Best viewed in 1280x1024
The Daily Raider is brought to you by the Project for an Unamerican Century and the Ronnie Gardocki Beard Preservation Society. The Daily Raider accepts donations, but we will only use them for liquor, cocaine and South American prostitutes.
House of M #7 Review
The same week Infinite Crisis #1 came out, so did the critical issue of Marvel's big event, issue no. 7 of House of M. If you've not read any of the previous issues, here's a recap that goes over the main points of the story:
And now you're all caught up! I have enjoyed House of M up through #6 despite for some pacing issues, and #7 was purported to be so important they refused to show the real cover of the issue until the day it was out. I've always liked alternate reality stories, even Age of Apocalypse (gimme a break, the last time I read it I was a kid), and as such I had much higher expectations for it than I did for the DC event of choice, so let's see if it exceeded or fell short of my expectations.
The heroes continue the fight while Dr. Strange talks to Wanda and Emma and Layla Miller continue to look for Xavier, as it's likely he has something to do with all of this. Wanda is aware of what she's done, but is not remorseful for what she did; after all, she felt she was making everyone around her happy. We also find out Magneto is a fake; a construct 'brought back to life' by Wanda whenever he dies, like the two times he was killed in New X-Men. It's then that she reveals that it wasn't Magneto who coerced her into using her powers to change all of reality; no, it was her brother, Pietro Maximoff aka Quicksilver. To make matters worse, Layla accidentally zaps Magneto with her 'remembering' power, and he's royally pissed at his son. AND Hawkeye shoots an arrow in Wanda's back, fulfilling the threat he made to the House of M in Pulse #10. She's obviously stressed out from all of this, so she makes Hawkeye 'die' again and issues the decree that there will be 'no more mutants'. The issue ends with a white flash.
So, Quicksilver is a villain again. But thankfully Bendis didn't decide to make him the 'yes, now I hate all of you and will kill you even though we used to be friends thus upping the angst level' type of hero turned villain, or in this case, villain turned hero turned villain. He's much more sympathetic and has actual reasons behind what he did, other than 'bwahahahahaha' of course. It's true that Magneto has had love for his children, but it's always been overshadowed by his dream of mutant supremacy. And Wanda and Pietro have good reason to resent him for that! Don't you love it when things are actually explained instead of not? (cough Max Lord cough) In fact, even though Quicksilver is technically the villain in this miniseries, I doubt he'll stay a villain since he's basically a hero who did what he did in a moment of weakness. At least, I hope that's the case, instead of making him a mustache twirlin' criminal.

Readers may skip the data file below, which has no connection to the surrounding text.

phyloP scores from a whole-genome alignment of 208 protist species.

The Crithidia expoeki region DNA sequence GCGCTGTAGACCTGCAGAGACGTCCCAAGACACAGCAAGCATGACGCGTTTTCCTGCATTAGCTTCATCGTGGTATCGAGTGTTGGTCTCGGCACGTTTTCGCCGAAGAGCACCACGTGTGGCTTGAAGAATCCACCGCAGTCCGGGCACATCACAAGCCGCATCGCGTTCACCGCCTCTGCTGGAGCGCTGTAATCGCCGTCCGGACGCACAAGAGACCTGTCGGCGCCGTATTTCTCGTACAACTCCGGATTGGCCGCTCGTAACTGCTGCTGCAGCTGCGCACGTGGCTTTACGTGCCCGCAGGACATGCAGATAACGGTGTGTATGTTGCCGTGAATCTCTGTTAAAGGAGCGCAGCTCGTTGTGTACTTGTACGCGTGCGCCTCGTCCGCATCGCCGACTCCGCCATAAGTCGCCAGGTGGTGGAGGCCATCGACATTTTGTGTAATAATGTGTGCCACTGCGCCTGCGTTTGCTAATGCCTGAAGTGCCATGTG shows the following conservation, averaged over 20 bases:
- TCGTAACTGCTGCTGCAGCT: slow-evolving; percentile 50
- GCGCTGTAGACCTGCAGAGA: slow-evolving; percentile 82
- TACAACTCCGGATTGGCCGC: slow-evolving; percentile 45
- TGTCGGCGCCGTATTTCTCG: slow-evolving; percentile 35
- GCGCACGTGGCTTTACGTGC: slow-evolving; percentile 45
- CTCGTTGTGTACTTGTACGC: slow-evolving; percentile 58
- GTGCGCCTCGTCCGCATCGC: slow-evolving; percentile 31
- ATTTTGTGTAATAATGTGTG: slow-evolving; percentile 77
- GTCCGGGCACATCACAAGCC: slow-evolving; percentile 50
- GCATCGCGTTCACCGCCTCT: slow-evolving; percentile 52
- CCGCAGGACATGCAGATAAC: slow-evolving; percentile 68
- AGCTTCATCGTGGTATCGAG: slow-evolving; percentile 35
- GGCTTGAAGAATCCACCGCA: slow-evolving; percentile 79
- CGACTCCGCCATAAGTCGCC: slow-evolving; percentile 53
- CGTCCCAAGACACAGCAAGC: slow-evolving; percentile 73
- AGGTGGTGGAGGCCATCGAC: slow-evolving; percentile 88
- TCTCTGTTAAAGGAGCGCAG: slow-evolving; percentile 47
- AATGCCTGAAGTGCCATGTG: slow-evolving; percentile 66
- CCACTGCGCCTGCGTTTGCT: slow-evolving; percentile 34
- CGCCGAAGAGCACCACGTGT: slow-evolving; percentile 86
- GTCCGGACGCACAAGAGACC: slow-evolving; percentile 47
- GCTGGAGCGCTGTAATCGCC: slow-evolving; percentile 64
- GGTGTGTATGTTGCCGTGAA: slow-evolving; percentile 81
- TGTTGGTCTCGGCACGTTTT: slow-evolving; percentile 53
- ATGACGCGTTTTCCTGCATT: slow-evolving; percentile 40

"No more mutants." That's the most important line in House of M #7. From what I've gathered from news sources, that line means that Scarlet Witch is using one last burst of power to wipe out all mutants except for 198 which Dr. Strange was able to protect at the last moment. And by 'wipe out', I don't mean Wanda's going to kill them all. She's simply going to remove the powers of nearly every mutant, and presumably keep the X-gene from activating in anyone else for quite a while. This has its advantages and its disadvantages. For advantages, many people have been complaining about the glut of mutants hanging around, and I'd be very happy if people like Gambit and Lifeguard lost their powers forever. Especially Gambit, as he's a bad Wolverine knockoff who only appeals to slavering fangirls who will grow up to be cat ladies or Jhonen Vazquez stalkers. Killing him would be nice, too. But I digress. For disadvantages to this edict, reducing the mutant population by about 95% goes against Morrison's New X-Men, a run I quite liked. And both you and I know Marvel won't depower someone major like Cyclops or Emma Frost, so instead most of the gene casualties will be third or fourth tier heroes and villains, like Jubilee, Chamber or Avalanche. But certainly, this move will please the people who wanted less mutants. Unless they complain only to be contrary. And people on the internet would never do that, would they?
Olivier Coipel's art has gotten worse with this issue, I'm afraid. For me, it's a bit too chaotic, though I know it is indeed supposed to be a scene of chaos, but I had trouble seeing what was going on at times. Some of the characters look off-model a lot of the time, like Quicksilver and Magneto. Someone like Steve McNiven would be more suited for this project (see The Sentry arc of New Avengers for why). The writing, however, is some of Brian Bendis' best. House of M starkly contrasts Infinite Crisis; instead of being a huge universe-is-hanging-in-the-balance story, Bendis crafts a story where emotions take center stage as opposed to big explosions; many fans have criticized this approach, but I think it sets HOM apart from all the other Marvel alternate history stories there have been, especially Age of Apocalypse, which in premise is somewhat similar to House of M, but definitely not sharing similarities tone-wise. This was also a good decision because Bendis' strength is strong characterization and emotion instead of balls-out action. Compare his Alias run to Avengers Disassembled or his run on Ultimate X-Men to see why.
Whereas I felt Infinite Crisis #1 told a madcap story of explosions and character deaths a plenty, House of M #7 is a gripping tale of characters instead of events. It plays to Bendis' strengths and works better than it would if it was the standard alternate-reality storyline. Pick it up.